We heard a similar give-and-take after Matthew Centrowitz won the Olympic 1500 meter final in Rio in 3:50 (equivalent of a 4:07 mile). Some people said, “oh, that’s racing, time doesn’t matter.” While others were frustrated that the race didn’t go hard and produce a Herb Elliott-like record in the Olympic final (Elliott set a world record in the 1960 Olympic 1500 at 3:35.6).

Today, in Chicago on a perfect day the men went out and tempo’d through a 1:06:50 first half, then failed to even break 2:11.  Some fans may be left feeling disappointed about an opportunity lost.  But the sport has been so wrapped up in world records and talk of a sub-two hour marathon that pure competition alone won’t get it done for some people. We have taught racers and audiences alike that the only thing that matters is how fast they go.  And fast is fun.  I have heard innumerable times from Kenyan guys that they would rather run fast and finish fourth than win in a slow time.  And don’t you think there may be a few performance enhancement consequences to such a time-based focus?  

Only an extended period of non-paced racing can break the hold that an only-fast-counts mentality has created.  You just wonder if a no-pacers format might better serve the long-term interests of the sport and the Abbott World Marathon Majors circuit, as only the three American marathons hold to that format now.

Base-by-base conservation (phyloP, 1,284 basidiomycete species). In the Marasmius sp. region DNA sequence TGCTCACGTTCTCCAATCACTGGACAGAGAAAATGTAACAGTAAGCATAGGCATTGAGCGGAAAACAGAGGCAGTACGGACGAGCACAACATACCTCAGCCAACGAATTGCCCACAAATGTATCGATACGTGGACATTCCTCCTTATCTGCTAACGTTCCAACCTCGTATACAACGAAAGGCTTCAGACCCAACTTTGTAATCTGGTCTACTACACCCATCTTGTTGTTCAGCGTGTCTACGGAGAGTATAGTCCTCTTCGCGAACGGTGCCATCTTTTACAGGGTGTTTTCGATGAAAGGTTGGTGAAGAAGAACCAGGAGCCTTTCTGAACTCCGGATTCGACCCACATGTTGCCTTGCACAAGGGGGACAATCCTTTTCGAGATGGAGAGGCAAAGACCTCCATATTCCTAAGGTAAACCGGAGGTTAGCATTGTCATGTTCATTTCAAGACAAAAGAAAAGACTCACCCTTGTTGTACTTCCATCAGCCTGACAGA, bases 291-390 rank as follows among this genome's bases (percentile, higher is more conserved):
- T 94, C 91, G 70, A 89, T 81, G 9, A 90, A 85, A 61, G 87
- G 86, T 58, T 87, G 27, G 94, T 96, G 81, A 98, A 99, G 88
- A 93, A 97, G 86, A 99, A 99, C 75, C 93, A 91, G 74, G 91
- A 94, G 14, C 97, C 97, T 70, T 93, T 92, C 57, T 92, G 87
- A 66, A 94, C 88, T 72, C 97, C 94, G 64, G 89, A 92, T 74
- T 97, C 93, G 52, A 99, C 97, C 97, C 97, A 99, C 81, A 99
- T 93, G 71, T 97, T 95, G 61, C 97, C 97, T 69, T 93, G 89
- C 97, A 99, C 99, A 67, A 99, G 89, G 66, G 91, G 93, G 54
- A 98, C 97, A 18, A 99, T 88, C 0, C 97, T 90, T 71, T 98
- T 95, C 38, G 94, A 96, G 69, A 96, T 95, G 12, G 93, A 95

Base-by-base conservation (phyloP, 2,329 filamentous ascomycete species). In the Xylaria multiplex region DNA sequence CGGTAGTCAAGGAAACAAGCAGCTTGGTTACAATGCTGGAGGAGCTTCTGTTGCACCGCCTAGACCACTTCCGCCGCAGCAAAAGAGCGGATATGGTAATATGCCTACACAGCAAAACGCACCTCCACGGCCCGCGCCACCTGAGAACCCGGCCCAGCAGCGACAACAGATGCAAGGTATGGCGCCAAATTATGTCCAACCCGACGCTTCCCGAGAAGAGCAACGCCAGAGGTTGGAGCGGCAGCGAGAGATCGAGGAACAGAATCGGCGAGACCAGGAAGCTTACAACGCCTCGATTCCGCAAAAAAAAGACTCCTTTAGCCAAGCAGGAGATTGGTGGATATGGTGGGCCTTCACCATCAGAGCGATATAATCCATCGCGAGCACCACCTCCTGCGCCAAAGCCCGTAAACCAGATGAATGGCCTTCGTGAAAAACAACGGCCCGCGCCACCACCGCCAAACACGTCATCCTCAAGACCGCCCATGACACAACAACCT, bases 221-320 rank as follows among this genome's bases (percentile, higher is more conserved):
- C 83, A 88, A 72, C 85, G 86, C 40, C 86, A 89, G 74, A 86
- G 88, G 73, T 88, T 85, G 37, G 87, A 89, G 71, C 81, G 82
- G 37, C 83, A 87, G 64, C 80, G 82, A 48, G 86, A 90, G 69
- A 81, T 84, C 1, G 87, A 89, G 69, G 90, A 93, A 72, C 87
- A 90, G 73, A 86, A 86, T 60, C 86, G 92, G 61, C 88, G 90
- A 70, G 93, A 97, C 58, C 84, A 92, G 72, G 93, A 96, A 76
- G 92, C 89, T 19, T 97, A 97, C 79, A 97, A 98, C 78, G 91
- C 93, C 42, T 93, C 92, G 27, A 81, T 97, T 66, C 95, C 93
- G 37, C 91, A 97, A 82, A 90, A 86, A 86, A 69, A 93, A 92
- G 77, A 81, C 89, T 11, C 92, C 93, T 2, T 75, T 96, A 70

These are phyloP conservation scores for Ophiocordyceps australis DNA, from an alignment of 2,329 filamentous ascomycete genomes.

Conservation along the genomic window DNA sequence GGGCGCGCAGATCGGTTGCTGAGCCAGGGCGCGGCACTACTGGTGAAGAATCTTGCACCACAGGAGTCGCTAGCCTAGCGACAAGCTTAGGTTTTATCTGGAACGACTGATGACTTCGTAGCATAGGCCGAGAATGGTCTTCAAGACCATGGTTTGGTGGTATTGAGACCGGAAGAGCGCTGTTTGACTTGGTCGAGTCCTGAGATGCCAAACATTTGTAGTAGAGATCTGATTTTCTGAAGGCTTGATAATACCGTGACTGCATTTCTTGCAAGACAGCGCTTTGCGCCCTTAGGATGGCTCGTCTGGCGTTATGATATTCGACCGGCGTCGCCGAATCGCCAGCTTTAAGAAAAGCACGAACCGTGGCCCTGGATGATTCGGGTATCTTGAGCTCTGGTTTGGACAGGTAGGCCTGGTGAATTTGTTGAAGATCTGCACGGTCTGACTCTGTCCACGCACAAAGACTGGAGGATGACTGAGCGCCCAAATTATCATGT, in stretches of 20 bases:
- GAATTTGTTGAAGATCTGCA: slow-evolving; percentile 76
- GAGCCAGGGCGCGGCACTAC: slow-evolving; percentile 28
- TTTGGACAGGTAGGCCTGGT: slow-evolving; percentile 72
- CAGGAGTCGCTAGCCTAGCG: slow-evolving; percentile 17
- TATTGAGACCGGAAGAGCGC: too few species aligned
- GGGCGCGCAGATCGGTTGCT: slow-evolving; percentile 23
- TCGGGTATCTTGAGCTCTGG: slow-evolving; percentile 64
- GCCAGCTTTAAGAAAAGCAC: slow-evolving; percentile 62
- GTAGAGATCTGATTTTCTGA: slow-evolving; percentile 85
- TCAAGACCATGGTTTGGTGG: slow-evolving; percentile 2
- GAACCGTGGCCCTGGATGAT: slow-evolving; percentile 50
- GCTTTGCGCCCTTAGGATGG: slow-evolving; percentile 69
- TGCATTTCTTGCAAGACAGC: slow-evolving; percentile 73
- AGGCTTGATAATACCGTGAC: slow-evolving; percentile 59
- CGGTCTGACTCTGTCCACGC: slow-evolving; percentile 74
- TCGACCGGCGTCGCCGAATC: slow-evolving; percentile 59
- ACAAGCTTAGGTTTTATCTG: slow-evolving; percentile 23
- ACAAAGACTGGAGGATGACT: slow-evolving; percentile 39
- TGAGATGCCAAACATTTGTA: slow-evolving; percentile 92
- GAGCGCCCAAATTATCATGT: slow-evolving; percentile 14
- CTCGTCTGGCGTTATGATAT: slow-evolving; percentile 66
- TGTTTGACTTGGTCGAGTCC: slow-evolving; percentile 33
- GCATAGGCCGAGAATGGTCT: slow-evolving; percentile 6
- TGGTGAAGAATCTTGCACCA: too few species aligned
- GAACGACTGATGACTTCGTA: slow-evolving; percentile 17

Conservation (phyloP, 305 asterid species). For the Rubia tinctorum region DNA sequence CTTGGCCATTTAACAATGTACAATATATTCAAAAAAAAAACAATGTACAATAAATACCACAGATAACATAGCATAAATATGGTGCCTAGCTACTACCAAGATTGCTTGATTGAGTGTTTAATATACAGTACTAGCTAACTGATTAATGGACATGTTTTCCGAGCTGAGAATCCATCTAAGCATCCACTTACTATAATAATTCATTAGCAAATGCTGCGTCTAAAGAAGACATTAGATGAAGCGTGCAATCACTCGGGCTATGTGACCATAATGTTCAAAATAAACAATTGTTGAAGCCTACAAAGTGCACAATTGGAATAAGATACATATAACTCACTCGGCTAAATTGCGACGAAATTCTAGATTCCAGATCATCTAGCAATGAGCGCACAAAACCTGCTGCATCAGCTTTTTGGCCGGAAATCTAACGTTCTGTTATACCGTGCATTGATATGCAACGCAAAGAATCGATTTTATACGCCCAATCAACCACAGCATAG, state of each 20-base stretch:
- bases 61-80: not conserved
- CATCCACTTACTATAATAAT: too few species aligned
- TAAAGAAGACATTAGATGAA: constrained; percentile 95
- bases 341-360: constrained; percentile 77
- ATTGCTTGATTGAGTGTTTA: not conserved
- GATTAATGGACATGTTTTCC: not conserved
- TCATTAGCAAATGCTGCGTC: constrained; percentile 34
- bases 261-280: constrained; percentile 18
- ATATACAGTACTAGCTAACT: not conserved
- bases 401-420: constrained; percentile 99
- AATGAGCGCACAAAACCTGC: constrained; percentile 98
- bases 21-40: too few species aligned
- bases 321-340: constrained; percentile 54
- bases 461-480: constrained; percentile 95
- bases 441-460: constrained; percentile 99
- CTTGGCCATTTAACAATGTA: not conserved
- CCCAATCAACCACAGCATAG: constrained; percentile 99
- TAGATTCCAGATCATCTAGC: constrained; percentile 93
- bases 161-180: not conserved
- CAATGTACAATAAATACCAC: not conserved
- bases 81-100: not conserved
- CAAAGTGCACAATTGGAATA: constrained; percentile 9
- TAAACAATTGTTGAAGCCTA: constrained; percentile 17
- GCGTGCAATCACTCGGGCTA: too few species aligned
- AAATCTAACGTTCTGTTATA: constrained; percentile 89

Ironically, only time would tell. 

END

 

SELECTING KENYAN OLYMPIC MARATHON TEAM

     Say what you will about the American trials system for Olympic selection, how it discounts consistency or past excellence for a one-day, all or nothing performance, but how would you like to see a Kenyan Olympic Trials Marathon?  Now that might be a marathon I’d pay to view!

Think about the Kenyan men’s team for London 2012.  You can’t keep Abel Kirui, the two-time World Champion off the squad, can you?  Not after he destroyed the field in Daegu this August.  And after Patrick Makau’s world record performance in Berlin today, giving the 2010 World #1 three wins in his last four marathons – his only loss a third in London this spring after he took a hard fall at 22k – he has to be chosen, right?

Which means either Boston champion and course record holder Geoffrey Mutai (2:03:02), or London champion and course record holder Emmanuel Mutai (2:04:40) isn’t going to make the cut!  And that doesn’t even take into consideration three-time London champ and runner-up in 2011 Martin Lel, or Boston runner-up and track 30K world record holder Moses Mosop.  And forget about relative old-timers like Duncan Kibet, James Kwambai, the two Robert Cheruiyots. But what about current killers like Wilson Kipsang (2:04:57, 1st, Frankfurt 2010), Wilson Chebet (debut winner in Rotterdam 2011, 2:05:27), and Vincent Kipruto (2nd in Rotterdam, 2:05;33)?  How can they simply be dismissed?  Then think of the guys like Sammy Kitwara who have yet to try a marathon, but are brutes in the half (PR 58:58), and who you know will be monsters in the full eventually?  Talk about your embarrassment of riches!

But let’s wait till after this fall season, after Wilson Kipsang makes his defense in Frankfurt and Mosop and the Mutais show their wares, as well.  Can you imagine the kind of performance it will take in Chicago or New York to stamp a visa for London?

Florence lets it flow in Berlin